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@kieranm getting your hands on the kit will be a huge advantage, even better if you can have a go. I live in Barnet some of the time so I might well see if I can tag on to some of the instructor training for more experience. I was very lucky DSUK in Manchester let me dry bucket quite a bit and have a few runs with volunteers in - seriously couldn't have done it without their support. Over being a competent skier I'd say minimum skiing requirements are; a really solid snow plough which you can get into on a slope, can ski backwards in a plough and are comfortable skiing without poles.

In terms of the academic stuff, you don't need to delve too deep and get overloaded. I found the NHS website provided enough background to get a context to most disabilities. Depending on your learning style deeper reading might help but bare in mind it's a course you can pass with minimal preread. I created a kind of hint sheet which summarised the disabilities covered on one page and helped me self-test, happy to forward to you, have dropped you a PM with my email. As I mentioned earlier if I'd had time rewriting the BASI booklet and embellishing or creating mind maps would have helped me. You don't need to know any more than that's in the booklet, but you need to know it by the end of the course.

My cohort were all Alpine L2 going for 3 and Adaptive was their 2nd discipline so the quality of skiing was quite high (apart from me being the ugly duckling). As I'd just done my Alpine L1 we skimmed the Central Theme but if you haven't done it it's probably worth checking out.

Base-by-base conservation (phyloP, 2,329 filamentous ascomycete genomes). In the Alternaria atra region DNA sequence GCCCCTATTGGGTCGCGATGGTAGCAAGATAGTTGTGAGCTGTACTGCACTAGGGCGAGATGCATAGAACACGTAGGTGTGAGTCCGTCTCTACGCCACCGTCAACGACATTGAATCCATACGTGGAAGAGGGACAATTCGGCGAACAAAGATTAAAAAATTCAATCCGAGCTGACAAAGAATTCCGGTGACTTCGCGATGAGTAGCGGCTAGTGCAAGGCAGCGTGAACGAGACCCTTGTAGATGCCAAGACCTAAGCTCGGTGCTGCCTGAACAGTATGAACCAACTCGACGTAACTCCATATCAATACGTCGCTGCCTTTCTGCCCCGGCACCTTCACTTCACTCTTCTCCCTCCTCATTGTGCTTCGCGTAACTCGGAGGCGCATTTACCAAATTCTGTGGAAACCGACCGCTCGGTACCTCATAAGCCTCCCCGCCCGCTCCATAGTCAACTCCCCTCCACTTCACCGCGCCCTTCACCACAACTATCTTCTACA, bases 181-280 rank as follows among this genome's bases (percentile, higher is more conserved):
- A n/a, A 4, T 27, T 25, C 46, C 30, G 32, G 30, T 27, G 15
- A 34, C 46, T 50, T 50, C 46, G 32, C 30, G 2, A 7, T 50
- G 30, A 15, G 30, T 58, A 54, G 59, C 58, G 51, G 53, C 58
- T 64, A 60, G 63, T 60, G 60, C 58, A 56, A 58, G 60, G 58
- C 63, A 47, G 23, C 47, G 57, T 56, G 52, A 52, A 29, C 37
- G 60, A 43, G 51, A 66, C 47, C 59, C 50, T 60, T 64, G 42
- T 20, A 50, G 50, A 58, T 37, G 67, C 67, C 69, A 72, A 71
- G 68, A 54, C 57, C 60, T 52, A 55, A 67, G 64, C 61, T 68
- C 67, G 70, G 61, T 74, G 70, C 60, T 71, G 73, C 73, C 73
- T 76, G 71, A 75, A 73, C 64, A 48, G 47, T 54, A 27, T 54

There is the PSIA Adaptive manual available to download, however, be aware some of the techniques are different when tethering. It's an interesting read, but again, not something you'll be expected to know.

Good luck with it. Feel free to ask any questions you need.
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 Then you can post your own questions or snow reports...
Then you can post your own questions or snow reports...
@RoboJ, I'm interested to know how the course is weighted between physical disabilities and learning disabilities?
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 After all it is free Go on u know u want to!
After all it is free Go on u know u want to!
@Tubaski we did two assessments, one with the sit-ski and the other with LD etc (Autism, Aspergers, LD). Though the vast majority (~75%) of the time was spent with content relating to physical disabilities and the use of the kit to support those ie bi-ski; bucketing, hand and fixed riggers, tethering.
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You'll get to see more forums and be part of the best ski club on the net.
RoboJ wrote:
@Tubaski we did two assessments, one with the sit-ski and the other with LD etc (Autism, Aspergers, LD). Though the vast majority (~75%) of the time was spent with content relating to physical disabilities and the use of the kit to support those ie bi-ski; bucketing, hand and fixed riggers, tethering.
I think that's the standard pattern for the L1 Adaptive course.
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Thanks @Roboj, that's really useful background. Much appreciated.
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I am a BASI ski instructor in France and was put in touch with a lady called Catherine Cosby to talk about doing my adaptive qualifications. She has put me in touch with a guy out here in France. I will aim to do his course during next season so as to be able to work with disabled people. I would be happy to attend a BASI course but just haven't found one that is running at a convenient time. Would be interested to hear from anyone else who has worked with Catherine?